There is a chance that 77-year-old George Pell, who is a former Vatican treasurer could spend the rest of his life in prison.
The Cardinal has been sentenced to six years in jail by an Australian court for sexually abusing two choir boys in Melbourne in the 1990s, and will be registered as a sex offender for the rest of his life.
Pell, a former top adviser to Pope Francis, is the most senior Catholic to be convicted for child sex offences.
His downfall brings to the heart of the papal administration a scandal over clerical abuse that has ravaged the Church’s credibility in the United States, Chile, Australia and elsewhere over the last three decades.
“In my view, your conduct was permeated by staggering arrogance,” said
Judge Peter Kidd in handing down the sentence after Pell was convicted of five charges of sexually abusing two children.
Pell, who showed no emotion during the sentencing hearing that ran for more than one hour, has maintained his innocence and has filed an appeal that is scheduled to be heard in June.
The offences against two 13-year-old boys took place after Sunday mass in late 1996 and early 1997 in a room and a corridor at St Patrick’s Cathedral in Melbourne, where Pell was archbishop.
One of the victims died in 2014. The other victim, who testified and was cross-examined at the trial, issued a statement through his solicitor saying he found it hard to take comfort in the verdict for now.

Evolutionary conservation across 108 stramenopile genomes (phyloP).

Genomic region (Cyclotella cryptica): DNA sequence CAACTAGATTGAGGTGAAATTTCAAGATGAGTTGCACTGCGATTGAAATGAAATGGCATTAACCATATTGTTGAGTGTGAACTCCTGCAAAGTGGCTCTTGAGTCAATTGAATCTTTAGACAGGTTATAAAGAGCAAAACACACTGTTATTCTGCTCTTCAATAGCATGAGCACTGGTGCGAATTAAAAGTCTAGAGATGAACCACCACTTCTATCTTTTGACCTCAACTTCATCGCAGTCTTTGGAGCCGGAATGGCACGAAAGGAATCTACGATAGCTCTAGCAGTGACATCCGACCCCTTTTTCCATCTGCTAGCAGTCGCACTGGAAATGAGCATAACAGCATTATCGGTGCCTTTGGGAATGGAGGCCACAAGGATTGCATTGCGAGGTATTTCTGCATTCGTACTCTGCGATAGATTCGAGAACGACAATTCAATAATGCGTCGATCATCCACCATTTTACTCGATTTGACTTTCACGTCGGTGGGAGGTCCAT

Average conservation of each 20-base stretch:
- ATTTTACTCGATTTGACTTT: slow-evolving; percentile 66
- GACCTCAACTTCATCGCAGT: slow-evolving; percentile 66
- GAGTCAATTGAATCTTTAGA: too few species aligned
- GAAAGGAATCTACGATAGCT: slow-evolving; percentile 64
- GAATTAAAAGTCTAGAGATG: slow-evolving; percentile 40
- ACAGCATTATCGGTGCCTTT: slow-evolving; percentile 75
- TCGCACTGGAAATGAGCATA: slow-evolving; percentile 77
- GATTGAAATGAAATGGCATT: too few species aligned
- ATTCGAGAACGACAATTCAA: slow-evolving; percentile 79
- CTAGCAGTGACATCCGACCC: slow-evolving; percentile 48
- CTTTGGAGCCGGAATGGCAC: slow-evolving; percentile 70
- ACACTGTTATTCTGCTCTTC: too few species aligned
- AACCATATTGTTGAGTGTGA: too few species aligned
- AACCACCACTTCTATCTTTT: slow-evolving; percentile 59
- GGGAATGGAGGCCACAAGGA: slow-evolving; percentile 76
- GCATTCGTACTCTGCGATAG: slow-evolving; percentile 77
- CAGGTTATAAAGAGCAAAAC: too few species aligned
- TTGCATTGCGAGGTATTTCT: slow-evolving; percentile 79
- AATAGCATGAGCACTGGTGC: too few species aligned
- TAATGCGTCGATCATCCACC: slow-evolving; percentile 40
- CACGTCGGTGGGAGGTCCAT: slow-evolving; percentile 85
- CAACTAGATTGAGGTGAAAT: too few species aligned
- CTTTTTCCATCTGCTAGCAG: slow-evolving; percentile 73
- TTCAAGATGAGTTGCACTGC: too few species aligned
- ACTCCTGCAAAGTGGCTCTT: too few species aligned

“Being a witness in a criminal case has not been easy. I am doing my best to hold myself and my family together,” said the victim, who cannot be identified under Australian law protecting sex abuse victims.
During the trial the victim described how Pell had exposed himself to them, fondled their genitals and masturbated and forced one boy to perform an oral sex act on him.
Pell was found guilty by a jury on four charges of indecent acts and one of sexual penetration. He faced a maximum of 10 years in jail for each charge.
“Cardinal Pell, I find beyond reasonable doubt that, on the specific facts of your case, there was a clear relationship of trust with the victims, and you breached that trust and abused your position to facilitate this offending,” Kidd said.
Kidd said as archbishop Pell would have “cast a powerful shadow” and thought he could control the situation if caught. He also probably believed his victims would not complain.
During his trial, Pell’s own lawyer described the burly 1.9 meters (6 foot and 3 inches) tall cardinal as the “Darth Vader” of the Catholic Church.
Kidd said that as Pell had maintained his innocence, which was his right, he had not shown remorse or contrition for his actions and that his sentence reflected that.